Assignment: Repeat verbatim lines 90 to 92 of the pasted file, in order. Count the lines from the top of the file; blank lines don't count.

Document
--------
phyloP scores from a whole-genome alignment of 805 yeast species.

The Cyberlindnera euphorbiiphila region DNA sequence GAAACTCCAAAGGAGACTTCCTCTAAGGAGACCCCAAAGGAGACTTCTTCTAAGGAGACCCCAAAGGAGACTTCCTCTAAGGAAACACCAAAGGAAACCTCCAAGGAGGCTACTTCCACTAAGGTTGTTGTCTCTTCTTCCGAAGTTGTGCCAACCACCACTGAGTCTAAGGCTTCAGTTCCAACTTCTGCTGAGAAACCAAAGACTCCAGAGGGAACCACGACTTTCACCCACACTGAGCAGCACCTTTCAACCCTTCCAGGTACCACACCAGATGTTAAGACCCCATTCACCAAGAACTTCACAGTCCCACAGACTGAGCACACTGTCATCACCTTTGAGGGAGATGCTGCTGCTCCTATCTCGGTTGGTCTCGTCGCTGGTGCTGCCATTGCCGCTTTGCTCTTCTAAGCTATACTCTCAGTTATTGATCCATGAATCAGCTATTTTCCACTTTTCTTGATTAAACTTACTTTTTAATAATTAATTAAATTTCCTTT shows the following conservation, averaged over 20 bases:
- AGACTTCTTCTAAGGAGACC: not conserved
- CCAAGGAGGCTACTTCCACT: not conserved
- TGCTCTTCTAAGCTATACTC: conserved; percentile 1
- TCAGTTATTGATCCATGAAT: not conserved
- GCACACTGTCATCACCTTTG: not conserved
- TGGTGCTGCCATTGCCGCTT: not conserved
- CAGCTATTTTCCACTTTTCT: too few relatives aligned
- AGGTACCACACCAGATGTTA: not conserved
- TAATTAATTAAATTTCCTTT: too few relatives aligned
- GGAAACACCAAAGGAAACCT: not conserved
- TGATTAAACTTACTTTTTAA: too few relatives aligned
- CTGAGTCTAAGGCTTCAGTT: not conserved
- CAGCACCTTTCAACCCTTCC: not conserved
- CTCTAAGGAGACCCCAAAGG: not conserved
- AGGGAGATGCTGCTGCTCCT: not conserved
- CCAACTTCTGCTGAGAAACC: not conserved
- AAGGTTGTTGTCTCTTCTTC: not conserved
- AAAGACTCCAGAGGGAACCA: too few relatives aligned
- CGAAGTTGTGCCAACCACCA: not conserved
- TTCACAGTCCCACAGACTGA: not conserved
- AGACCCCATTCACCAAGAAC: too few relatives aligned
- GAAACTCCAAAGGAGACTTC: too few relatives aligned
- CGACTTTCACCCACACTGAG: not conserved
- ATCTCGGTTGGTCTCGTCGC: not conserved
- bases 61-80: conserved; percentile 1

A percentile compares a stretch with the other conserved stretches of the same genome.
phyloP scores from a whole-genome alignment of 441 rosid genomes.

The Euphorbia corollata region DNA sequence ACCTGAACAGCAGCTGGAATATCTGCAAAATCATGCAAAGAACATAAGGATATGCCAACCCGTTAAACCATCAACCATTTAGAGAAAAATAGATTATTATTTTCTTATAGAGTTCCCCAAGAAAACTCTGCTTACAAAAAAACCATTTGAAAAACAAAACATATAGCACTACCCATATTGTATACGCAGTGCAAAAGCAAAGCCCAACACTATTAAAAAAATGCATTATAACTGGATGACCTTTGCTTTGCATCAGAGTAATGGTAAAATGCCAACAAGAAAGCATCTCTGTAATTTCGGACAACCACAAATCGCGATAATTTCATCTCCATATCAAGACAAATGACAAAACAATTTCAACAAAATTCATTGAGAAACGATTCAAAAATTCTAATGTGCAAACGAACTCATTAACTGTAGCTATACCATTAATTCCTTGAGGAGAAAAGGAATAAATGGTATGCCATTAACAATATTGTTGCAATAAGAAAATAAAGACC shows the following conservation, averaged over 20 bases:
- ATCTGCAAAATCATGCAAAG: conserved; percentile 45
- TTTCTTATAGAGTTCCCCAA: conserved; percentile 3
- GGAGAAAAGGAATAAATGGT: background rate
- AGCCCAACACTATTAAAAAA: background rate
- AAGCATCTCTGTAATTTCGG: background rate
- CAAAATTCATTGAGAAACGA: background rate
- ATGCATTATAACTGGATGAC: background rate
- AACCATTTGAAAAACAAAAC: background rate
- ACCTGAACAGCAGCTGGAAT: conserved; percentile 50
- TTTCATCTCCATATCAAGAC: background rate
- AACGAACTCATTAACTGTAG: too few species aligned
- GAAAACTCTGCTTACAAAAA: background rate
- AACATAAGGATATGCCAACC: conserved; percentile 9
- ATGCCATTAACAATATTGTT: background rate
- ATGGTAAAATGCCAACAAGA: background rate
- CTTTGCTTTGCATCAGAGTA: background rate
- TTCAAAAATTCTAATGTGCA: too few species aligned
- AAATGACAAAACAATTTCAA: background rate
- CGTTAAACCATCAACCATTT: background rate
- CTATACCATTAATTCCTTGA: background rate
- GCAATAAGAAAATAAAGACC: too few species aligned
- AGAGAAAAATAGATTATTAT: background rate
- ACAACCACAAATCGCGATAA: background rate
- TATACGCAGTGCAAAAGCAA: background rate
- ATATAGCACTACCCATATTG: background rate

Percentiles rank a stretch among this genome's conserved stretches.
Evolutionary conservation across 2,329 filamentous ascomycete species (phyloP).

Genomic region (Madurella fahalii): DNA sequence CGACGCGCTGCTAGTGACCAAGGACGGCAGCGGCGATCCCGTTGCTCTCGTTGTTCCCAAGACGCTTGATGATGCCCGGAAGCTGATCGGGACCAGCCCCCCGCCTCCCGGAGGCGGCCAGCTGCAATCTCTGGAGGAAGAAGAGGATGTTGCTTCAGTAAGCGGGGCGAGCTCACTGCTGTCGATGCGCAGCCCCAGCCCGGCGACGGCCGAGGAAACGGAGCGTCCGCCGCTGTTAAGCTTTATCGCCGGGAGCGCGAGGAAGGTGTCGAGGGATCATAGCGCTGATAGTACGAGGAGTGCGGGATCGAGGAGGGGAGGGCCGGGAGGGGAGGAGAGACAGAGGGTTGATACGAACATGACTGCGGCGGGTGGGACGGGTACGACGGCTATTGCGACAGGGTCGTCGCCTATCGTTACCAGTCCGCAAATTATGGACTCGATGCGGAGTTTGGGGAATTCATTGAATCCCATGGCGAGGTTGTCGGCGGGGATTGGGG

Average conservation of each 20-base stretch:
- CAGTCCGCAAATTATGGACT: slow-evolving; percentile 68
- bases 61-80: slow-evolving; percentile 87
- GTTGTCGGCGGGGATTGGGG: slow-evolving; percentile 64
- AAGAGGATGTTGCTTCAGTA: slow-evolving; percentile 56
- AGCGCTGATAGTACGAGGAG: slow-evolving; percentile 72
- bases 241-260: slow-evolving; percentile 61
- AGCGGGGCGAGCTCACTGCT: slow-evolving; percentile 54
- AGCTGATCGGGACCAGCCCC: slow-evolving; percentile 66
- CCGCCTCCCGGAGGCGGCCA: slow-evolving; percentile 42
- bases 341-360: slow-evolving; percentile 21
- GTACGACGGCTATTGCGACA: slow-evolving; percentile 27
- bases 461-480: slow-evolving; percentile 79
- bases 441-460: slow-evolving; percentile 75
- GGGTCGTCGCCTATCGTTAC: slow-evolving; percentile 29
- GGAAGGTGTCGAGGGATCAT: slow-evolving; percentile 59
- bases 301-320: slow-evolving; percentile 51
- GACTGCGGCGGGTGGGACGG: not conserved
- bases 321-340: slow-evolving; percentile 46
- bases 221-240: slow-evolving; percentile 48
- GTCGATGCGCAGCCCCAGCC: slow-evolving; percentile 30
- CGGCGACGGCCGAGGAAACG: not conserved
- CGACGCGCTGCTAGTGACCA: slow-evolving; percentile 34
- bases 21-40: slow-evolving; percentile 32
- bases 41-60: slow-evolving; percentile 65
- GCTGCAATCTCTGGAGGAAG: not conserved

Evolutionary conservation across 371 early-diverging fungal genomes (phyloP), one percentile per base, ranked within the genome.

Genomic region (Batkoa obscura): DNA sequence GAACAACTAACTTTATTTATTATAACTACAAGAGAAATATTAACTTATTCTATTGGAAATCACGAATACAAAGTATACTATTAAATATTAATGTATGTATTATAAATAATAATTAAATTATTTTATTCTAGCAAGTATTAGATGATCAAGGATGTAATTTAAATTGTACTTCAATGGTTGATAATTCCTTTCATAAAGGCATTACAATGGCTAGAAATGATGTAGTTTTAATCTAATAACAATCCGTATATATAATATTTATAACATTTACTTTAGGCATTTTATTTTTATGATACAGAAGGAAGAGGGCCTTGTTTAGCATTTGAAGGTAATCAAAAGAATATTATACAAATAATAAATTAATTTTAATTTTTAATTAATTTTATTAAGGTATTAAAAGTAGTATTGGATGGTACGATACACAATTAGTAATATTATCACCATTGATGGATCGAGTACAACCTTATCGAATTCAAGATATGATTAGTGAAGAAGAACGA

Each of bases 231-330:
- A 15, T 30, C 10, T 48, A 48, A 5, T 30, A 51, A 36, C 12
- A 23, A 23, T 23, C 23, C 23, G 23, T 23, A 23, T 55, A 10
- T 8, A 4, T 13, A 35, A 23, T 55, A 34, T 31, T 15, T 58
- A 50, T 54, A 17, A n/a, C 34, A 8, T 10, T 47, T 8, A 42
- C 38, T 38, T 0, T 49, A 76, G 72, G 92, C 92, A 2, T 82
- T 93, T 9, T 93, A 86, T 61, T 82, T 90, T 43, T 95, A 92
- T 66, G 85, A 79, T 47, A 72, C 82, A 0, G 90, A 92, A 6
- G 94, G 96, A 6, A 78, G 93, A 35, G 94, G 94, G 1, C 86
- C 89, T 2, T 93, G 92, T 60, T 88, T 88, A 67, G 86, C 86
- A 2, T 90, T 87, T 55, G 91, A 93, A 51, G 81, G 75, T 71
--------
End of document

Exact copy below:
- T 8, A 4, T 13, A 35, A 23, T 55, A 34, T 31, T 15, T 58
- A 50, T 54, A 17, A n/a, C 34, A 8, T 10, T 47, T 8, A 42
- C 38, T 38, T 0, T 49, A 76, G 72, G 92, C 92, A 2, T 82